“When he’d throw parties, people would die in strange ways.” Diana whispered, miserable to be revealing family secrets. “He hushed it up and kept having them. And then we found Grandpa, dead on the lawn one morning, flung out of his own window.”
“Oh, we said it was suicide because there wasn’t any evidence, but…we knew. The house kicked him out. It’s not safe. It’s…” she searched for words and then simply repeated, “it’s a monster.” She darted a glance at him, her fingers now wrapped around each other so tightly they were leaving white marks on her skin. “Am I going to be held responsible for those boys, Detective? Because my house killed them?”
Pearsons blinked. “I…doubt that would hold up in a court of law. However, we’re going to need to see if you can assist us for a few days, though. Identifications and so forth.”
Diana stared at him, eyes glassy with fear as she read the suspicion in his face. It didn’t matter what he said, the house wouldn’t have killed people if it weren’t going to pin them on her. The police might not have evidence now, but the house would change that. She remembered the last time she’d been to the house. Behind her, its boarded windows like gouged out eyes, she saw it watching and she knew it had not forgotten. She had escaped that time, and it remembered.
She stayed in nearby Bickerstaff for the next three days, living in an empty hunting lodge owned by the family—hunting lodge being a gross simplification for the luxuries and elaborate architecture of their temporary house. But the Jacuzzi tubs and loft bedrooms did nothing to ease her fear. Pearsons suspected something; she knew it every time she caught him watching her, chewing thoughtfully on the corner of his mustache, insisting she go over her nonexistent alibi yet again. He always managed to arrange meeting her by the house, or driving past it, and she saw him eyeing her as she clutched at her bangles or wrung her hands—but, miserable, she couldn’t help it. The house was watching her. There would be no escape from it this time.
One afternoon Pearsons had her sit beside him across a table from a frat boy whose initial shaky responses to Pearson’s questions eventually reduced to repeating over and over, his voicing rising to a shrill shriek: “I don’t know, man, it was freaky. I can’t explain it. It was freaky, man, freaky, and, I didn’t do what they did! I don’t even know what they did! I didn’t stay!”
At that point, Diana excused herself, claiming a need to use the ladies’ room. She stood in the police bathroom, staring at her own face in the mirror. It was rounder, plumper, than it had been twenty three years ago, and at the moment it was an unpleasant sickly color.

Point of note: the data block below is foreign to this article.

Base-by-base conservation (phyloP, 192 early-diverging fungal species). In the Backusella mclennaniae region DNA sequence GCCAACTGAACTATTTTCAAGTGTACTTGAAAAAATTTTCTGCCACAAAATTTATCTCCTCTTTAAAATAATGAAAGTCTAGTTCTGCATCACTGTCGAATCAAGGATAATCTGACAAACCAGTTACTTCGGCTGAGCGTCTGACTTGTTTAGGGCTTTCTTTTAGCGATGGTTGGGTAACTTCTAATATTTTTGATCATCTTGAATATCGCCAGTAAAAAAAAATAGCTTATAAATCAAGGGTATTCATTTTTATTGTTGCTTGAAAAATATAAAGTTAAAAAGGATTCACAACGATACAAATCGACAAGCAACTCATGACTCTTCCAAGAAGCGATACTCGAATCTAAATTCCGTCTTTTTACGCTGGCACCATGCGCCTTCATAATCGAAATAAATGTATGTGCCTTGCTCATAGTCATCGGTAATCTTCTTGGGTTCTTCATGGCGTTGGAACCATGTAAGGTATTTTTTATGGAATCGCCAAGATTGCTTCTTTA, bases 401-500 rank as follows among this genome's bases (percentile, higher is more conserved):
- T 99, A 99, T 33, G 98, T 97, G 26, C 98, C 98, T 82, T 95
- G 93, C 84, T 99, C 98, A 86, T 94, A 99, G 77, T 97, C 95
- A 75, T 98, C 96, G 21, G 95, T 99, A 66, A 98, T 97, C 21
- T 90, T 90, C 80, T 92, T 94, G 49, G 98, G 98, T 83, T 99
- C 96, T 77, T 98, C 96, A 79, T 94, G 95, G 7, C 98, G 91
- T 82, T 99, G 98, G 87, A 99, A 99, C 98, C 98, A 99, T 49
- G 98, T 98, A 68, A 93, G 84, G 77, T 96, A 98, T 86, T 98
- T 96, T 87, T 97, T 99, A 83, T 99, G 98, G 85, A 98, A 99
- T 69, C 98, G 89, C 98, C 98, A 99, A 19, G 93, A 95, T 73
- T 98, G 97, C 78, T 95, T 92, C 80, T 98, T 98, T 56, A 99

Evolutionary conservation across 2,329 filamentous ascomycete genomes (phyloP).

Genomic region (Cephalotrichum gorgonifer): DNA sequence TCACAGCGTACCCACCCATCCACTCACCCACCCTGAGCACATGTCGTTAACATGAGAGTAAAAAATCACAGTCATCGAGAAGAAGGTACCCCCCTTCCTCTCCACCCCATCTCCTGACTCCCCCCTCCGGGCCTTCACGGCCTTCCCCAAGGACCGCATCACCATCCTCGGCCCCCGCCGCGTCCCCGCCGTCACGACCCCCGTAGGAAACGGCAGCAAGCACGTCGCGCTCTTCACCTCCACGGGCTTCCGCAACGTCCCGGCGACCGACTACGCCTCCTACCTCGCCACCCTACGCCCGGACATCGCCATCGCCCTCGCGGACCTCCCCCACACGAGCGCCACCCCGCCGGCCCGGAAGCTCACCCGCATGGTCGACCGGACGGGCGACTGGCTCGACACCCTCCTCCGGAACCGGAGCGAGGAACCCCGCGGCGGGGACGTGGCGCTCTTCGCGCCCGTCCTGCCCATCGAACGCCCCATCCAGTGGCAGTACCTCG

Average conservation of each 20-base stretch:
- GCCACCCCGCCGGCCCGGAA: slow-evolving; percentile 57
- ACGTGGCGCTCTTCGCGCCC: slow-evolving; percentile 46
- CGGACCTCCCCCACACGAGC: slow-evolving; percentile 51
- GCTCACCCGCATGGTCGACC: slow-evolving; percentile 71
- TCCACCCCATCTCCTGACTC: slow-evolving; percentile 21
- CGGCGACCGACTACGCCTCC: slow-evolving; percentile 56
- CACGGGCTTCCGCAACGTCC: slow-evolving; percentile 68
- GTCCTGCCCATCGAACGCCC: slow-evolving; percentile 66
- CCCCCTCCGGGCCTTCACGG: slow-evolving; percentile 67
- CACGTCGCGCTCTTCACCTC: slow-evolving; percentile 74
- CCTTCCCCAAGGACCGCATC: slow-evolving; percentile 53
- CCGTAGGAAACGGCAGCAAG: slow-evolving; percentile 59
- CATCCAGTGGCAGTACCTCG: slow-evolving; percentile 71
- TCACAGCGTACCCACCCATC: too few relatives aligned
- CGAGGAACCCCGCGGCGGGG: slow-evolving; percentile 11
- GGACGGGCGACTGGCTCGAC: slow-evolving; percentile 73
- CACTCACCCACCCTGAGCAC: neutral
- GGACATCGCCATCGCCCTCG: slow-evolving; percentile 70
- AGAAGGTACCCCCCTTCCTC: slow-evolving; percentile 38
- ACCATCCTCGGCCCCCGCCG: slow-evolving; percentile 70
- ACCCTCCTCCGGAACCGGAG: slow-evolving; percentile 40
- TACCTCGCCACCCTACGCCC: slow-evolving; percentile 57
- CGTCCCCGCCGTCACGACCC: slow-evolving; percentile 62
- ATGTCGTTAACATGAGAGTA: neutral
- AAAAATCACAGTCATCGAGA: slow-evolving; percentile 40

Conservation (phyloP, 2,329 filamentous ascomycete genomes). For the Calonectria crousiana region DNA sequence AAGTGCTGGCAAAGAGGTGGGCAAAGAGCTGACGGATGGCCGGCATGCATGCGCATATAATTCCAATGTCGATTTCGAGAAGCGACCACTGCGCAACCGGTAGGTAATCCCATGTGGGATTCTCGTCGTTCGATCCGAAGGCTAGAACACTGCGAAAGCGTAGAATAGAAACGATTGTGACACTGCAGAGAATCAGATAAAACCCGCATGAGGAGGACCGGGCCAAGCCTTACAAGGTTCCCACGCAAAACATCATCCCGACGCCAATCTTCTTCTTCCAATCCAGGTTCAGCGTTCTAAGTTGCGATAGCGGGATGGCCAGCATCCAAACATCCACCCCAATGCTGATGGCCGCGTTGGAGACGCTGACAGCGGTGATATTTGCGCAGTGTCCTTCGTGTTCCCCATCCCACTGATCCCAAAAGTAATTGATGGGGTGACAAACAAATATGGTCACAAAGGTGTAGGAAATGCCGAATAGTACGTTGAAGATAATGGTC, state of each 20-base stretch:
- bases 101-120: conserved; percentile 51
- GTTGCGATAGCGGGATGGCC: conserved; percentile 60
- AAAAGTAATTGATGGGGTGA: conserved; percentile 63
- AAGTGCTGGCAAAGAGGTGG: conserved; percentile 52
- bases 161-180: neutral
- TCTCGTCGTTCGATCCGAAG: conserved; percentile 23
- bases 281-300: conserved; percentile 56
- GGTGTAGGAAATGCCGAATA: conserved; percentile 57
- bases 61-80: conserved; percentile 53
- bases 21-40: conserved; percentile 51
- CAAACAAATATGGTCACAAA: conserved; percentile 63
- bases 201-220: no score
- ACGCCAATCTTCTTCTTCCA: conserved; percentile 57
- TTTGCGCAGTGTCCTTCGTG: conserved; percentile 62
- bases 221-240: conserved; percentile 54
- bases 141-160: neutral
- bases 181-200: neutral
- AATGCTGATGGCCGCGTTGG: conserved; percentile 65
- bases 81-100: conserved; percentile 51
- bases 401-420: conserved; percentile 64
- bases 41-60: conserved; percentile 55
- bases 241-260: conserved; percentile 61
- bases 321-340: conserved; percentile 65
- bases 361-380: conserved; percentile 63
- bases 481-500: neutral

I’m not a bad person, she told the reflection in the mirror. I did a lot of good. Daddy had always said that as the most wealthy family around they had a responsibility to give back to their communities, to bring others up to their level, and she had. She funded charities, she bought books for schools, she even had her name on a plaque at the Bickerstaff Community Park if anybody cared to go look. Why couldn’t it ever be enough for that stupid house? She was dimly aware of the countertop edge cutting into the palms of her hands as she gripped it. I shouldn’t be afraid.. She said to herself. I don’t deserve to be afraid. It’s just a stupid house. In fact, I don’t know why we’ve kept it all these years. I’m going to go out there and put a for sale sign on the lawn.
She left the police station lit with determination, so focused she didn’t see Pearsons watching her leave.
The wind of doubt did not flutter her resolve until she turned onto the drive and started down the long, silent corridor of pine trees. But before she could reconsider, there it was: 87 Blinkwell Court, the dark stains leaking down its face, the mold creeping up its foundation—the door that had been boarded over standing wide open.
Diana slammed on the brakes and sat there halfway up the drive, trying to swallow, trying to ignore the cold fear creeping up her limbs. The house was smiling at her, open mouthed, inviting her inside.
She got out of the car, her eyes fixed on the dark doorway, barely aware of the for sale sign dropping limply from her fingers. She didn’t hear the quiet crunch of footsteps on gravel behind her as she climbed the steps, walked across the porch, and into the open doorway.